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Management, Travel & Tourism

NPS is the perfect destination KPI

By William Bakker | 01.08.13 | 12 Comments

happy-sad-faces1

A destination brand is shaped by the stories people tell each other. Consumers will share stories about their experiences. Do it right and they’ll do the marketing for you. Under deliver and they will become detractors. It’s the role of the DMO to lead the collection of stakeholders to market to the right people and deliver remarkable experiences.

Fortunately a visitor’s experience is one of the few things a DMO and it’s stakeholders have control over. And NPS, or Nett Promoter Score is the perfect way to measure and benchmark this. NPS measures customer satisfaction by answering one question – How likely is it that you would recommend [brand xyz] to a friend or colleague? On a zero to ten scale, people who score a 9 or 10 are promoters, they will recommend your destination. People who score a 7 or 8 are passive while people who score between 0 and 6 are detractors. They will tell others not to go. When you subtract the number of detractors from your promoters you end up with your Nett Promoter score.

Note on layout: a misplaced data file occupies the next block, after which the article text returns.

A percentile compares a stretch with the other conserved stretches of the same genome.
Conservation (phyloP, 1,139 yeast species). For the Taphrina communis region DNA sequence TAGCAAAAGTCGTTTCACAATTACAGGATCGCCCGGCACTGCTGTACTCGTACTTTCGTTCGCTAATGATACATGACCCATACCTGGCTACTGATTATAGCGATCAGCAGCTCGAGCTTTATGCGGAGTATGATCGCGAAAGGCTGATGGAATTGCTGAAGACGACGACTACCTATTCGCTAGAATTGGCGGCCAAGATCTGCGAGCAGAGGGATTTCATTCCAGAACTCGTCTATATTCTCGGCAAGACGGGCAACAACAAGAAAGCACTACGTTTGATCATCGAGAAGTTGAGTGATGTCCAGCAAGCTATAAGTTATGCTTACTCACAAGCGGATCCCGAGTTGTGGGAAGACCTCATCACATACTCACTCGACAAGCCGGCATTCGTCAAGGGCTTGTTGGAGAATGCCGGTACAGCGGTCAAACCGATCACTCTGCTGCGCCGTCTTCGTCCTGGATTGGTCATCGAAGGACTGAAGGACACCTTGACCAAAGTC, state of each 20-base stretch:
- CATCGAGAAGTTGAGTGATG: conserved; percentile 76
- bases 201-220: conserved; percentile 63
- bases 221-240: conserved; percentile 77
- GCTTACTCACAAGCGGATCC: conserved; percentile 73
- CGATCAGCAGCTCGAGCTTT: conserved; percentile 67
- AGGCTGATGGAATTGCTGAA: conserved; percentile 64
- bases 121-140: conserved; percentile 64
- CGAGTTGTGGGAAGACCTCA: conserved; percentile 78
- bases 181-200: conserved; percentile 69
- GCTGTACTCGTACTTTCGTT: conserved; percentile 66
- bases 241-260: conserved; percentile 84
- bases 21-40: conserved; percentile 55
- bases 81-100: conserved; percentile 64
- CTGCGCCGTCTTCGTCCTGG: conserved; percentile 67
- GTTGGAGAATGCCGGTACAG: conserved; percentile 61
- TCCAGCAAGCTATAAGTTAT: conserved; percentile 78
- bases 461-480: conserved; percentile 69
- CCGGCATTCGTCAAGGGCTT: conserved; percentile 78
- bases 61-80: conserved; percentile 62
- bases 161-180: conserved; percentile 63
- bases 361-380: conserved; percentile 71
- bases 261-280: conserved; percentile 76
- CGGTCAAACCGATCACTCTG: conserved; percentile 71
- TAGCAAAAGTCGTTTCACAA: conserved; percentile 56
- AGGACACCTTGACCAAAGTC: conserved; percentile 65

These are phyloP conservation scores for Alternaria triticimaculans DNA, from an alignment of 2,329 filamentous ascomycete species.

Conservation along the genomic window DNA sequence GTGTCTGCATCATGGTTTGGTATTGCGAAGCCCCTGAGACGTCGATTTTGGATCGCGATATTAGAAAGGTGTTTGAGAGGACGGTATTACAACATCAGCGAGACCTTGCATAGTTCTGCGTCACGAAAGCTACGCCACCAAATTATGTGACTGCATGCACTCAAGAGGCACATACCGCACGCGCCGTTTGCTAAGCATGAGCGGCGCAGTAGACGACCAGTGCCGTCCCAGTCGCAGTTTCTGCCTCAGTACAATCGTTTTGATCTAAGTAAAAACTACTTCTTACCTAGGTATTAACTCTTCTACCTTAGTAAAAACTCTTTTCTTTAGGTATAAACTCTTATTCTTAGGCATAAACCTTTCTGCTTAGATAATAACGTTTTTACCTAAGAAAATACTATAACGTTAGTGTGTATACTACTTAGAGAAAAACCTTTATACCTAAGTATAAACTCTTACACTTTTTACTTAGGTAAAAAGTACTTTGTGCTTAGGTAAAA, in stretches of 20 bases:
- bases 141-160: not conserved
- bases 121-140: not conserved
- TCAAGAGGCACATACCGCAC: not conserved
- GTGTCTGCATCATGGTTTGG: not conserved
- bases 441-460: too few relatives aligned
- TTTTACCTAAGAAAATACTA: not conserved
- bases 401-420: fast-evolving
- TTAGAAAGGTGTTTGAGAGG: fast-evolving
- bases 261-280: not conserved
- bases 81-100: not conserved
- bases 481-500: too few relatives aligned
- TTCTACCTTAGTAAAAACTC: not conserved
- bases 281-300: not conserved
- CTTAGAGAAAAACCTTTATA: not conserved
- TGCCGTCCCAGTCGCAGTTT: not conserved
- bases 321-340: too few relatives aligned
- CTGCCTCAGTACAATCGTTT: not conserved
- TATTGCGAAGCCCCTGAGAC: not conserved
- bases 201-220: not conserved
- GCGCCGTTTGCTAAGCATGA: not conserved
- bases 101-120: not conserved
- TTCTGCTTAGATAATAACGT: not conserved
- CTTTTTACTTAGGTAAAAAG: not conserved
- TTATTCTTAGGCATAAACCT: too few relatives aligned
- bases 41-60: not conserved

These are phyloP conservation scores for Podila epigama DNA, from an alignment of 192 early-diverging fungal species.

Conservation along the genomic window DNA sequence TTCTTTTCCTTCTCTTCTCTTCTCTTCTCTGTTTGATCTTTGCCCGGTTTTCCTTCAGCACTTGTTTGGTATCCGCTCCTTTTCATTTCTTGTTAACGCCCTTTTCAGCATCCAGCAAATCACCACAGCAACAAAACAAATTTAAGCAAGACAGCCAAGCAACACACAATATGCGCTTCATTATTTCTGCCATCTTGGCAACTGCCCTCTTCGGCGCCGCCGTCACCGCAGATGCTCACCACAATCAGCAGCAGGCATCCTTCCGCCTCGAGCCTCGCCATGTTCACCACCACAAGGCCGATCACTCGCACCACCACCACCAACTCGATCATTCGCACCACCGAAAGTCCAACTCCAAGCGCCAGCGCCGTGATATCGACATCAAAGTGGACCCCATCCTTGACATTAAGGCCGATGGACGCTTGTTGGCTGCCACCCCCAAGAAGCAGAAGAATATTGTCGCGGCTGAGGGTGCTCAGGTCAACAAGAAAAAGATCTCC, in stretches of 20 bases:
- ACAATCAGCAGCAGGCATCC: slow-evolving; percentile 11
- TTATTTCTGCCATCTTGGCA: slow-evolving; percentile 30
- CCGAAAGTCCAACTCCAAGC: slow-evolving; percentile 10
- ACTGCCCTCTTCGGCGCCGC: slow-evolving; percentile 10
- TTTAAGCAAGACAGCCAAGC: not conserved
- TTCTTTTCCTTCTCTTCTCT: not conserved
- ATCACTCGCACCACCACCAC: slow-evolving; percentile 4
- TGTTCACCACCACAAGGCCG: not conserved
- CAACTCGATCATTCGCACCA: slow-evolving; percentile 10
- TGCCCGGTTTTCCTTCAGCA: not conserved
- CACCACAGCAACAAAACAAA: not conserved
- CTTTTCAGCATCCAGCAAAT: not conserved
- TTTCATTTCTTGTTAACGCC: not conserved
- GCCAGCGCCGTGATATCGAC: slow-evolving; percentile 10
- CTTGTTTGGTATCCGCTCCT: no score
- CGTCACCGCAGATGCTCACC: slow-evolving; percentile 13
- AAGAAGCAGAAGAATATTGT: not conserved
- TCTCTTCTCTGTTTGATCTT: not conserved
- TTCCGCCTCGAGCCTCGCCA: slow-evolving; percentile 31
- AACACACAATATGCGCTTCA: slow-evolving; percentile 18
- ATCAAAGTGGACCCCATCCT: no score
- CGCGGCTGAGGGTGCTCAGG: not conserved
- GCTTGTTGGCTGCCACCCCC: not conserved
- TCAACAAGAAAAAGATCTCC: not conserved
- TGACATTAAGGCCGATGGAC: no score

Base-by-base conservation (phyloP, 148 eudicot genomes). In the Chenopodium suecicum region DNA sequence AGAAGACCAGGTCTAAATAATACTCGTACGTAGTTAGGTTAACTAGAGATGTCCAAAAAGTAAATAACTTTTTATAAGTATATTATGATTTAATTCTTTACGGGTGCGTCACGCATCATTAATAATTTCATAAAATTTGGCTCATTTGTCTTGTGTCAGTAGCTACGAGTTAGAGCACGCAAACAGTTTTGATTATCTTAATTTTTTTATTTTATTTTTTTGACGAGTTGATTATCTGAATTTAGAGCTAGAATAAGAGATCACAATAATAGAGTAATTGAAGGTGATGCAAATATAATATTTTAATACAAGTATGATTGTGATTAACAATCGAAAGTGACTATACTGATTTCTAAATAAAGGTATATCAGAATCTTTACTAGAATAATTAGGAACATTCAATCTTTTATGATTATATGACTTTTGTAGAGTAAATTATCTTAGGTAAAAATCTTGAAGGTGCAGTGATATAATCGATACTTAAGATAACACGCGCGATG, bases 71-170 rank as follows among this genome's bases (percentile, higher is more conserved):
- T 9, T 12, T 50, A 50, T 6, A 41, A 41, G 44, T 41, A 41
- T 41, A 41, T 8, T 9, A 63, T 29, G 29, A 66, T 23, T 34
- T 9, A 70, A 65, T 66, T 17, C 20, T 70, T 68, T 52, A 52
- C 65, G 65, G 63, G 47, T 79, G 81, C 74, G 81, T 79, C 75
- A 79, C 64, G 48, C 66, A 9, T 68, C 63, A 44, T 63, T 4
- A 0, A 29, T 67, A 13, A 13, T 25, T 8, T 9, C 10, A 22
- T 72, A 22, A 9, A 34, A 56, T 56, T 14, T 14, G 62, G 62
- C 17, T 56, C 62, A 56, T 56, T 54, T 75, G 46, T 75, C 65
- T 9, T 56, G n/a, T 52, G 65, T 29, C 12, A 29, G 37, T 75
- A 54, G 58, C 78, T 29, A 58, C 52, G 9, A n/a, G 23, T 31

SWA-NPS

There’s a lot of evidence that a high NPS is a strong indicator for corporate growth. Southwest is known for it’s friendly staff and business practices. It stands out from most other airlines in the US. Southwest built a customer centered culture and considers “a high NPS indicates a strong competitive advantage“. They have posted 39 years of consecutive profits and this blog posts quantifies the results of their customer service efforts.

I’ve been thinking about this for a while and have concluded that every DMO should  measure NPS. Because not only is NPS a good indicator of future growth, it will also get staff and  stakeholders to focus on the consumer and the customer experience.

Managing your destinations reputation is more important than ever. And it’s a collective responsibility. Use NPS to measure and benchmark it. Read The Ultimate Question to learn more about NPS.

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